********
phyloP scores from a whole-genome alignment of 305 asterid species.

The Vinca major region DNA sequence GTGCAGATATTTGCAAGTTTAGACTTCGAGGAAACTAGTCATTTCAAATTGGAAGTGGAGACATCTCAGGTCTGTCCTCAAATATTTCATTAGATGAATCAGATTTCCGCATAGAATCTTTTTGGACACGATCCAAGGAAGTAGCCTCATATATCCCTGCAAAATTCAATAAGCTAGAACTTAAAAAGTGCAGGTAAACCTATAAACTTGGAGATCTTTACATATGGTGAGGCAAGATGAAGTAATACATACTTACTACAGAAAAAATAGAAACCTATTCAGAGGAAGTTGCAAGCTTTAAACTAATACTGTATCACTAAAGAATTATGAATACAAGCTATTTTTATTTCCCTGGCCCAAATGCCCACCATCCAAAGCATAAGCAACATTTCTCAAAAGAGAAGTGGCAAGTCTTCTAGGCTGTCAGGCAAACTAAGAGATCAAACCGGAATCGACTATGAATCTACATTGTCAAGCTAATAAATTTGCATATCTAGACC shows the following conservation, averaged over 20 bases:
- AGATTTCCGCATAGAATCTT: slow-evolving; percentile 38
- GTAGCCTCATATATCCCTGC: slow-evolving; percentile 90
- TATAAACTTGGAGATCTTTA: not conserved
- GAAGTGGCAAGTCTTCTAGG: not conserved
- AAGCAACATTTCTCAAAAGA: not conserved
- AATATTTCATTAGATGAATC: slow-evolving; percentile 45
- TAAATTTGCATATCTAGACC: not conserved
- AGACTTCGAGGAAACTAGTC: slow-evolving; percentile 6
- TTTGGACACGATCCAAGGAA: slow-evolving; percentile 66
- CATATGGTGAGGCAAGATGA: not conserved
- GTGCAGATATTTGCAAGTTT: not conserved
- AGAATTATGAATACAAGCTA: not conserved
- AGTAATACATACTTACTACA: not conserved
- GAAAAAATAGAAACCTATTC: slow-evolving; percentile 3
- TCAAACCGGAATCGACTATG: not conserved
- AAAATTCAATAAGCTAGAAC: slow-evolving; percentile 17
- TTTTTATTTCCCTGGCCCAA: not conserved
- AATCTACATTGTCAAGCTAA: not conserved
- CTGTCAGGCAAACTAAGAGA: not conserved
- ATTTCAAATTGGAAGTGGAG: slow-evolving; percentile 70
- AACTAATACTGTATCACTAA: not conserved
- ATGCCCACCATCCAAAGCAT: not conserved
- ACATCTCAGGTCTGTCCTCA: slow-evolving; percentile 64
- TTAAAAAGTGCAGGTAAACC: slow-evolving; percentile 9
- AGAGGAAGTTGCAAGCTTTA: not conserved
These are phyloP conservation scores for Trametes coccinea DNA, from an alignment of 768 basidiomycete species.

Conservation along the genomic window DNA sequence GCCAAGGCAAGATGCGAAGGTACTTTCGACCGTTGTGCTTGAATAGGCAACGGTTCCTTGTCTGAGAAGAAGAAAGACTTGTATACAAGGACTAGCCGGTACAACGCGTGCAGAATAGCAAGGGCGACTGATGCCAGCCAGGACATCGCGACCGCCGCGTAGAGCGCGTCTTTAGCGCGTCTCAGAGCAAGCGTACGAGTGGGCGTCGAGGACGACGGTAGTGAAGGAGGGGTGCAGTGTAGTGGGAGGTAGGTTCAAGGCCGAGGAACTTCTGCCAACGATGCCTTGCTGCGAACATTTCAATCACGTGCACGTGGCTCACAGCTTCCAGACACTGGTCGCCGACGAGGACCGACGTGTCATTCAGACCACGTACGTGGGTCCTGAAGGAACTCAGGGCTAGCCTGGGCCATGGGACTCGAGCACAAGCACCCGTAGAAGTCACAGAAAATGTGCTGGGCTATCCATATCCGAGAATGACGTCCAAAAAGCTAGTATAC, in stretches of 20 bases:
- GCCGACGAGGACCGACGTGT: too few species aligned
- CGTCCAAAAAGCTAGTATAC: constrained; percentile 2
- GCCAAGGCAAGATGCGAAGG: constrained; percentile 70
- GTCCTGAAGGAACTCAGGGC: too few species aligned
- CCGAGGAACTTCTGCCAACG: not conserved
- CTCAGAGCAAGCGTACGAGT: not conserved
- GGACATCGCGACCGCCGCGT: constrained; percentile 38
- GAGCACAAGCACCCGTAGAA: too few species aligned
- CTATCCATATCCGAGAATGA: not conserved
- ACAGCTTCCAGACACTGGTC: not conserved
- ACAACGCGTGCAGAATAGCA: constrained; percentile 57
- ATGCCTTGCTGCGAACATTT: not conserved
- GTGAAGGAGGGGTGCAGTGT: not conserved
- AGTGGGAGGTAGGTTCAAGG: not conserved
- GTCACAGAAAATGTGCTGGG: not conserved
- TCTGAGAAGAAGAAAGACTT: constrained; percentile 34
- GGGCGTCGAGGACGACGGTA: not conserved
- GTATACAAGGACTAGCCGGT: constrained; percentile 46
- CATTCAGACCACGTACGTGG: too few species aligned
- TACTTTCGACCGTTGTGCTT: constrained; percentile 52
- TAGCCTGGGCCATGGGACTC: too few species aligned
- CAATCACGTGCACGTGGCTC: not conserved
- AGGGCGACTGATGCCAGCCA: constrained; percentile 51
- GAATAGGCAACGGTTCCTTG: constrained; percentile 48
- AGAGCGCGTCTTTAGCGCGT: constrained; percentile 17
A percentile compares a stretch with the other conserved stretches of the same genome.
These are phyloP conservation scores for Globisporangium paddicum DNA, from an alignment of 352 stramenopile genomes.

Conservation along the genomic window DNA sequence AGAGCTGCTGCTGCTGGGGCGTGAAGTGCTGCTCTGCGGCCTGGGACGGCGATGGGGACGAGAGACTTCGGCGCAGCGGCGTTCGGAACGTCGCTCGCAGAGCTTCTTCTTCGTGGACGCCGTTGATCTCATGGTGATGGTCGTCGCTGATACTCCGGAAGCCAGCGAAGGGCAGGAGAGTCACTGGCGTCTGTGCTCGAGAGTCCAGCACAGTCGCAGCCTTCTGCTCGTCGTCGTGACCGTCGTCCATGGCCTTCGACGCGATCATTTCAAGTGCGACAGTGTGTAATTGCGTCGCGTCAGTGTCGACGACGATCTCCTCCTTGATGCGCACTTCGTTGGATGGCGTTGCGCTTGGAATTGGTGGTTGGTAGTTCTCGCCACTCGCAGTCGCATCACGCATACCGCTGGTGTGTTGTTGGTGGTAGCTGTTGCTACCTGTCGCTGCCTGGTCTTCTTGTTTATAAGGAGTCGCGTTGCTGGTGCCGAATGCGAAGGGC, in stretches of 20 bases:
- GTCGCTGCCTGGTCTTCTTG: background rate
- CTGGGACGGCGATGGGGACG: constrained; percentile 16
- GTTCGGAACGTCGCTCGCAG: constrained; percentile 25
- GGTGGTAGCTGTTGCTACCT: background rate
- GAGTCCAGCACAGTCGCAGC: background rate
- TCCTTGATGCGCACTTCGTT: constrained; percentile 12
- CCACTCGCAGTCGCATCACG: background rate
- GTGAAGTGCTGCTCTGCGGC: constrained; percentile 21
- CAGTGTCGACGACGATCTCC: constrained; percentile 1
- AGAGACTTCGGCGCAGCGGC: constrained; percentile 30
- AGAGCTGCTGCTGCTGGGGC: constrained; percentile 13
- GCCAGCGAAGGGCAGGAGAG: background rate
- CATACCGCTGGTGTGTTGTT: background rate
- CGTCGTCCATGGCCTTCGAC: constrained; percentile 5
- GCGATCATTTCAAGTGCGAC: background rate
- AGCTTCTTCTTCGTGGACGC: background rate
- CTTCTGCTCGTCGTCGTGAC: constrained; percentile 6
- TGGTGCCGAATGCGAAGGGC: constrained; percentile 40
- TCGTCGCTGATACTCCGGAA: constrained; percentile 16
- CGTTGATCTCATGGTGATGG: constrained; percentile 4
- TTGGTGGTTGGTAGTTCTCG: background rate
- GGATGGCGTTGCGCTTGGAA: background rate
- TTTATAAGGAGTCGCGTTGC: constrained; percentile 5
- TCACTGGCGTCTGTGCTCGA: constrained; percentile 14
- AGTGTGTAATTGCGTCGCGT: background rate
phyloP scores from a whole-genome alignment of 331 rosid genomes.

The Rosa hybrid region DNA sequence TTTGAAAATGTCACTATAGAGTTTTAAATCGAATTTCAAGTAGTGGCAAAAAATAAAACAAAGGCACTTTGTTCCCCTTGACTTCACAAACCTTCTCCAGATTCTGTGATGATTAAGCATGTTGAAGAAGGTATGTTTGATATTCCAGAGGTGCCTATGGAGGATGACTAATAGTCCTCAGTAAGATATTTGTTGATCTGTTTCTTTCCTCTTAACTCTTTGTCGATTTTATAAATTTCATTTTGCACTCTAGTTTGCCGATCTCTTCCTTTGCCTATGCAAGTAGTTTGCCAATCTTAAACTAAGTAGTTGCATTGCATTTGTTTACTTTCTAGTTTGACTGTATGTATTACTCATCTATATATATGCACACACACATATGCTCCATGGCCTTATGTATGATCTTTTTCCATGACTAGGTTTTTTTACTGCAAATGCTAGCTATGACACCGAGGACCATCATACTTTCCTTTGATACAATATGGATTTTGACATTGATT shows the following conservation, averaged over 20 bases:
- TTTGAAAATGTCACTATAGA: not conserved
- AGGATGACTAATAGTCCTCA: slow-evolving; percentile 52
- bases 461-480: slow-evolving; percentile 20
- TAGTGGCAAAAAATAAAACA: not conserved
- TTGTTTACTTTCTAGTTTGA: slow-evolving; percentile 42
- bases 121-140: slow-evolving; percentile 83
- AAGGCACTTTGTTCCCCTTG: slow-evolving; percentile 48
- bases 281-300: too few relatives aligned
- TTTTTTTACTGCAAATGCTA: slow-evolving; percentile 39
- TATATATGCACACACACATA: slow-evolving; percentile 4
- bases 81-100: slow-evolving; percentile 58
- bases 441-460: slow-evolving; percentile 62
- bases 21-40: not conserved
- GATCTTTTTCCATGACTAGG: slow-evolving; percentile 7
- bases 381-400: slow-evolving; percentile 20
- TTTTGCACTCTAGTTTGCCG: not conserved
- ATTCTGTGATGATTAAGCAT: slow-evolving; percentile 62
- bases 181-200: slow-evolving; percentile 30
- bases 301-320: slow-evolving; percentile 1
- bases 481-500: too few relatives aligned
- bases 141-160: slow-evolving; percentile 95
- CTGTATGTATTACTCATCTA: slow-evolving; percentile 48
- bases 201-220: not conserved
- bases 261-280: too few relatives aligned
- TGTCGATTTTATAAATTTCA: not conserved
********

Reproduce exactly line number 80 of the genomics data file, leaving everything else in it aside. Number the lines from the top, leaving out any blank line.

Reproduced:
- TTTATAAGGAGTCGCGTTGC: constrained; percentile 5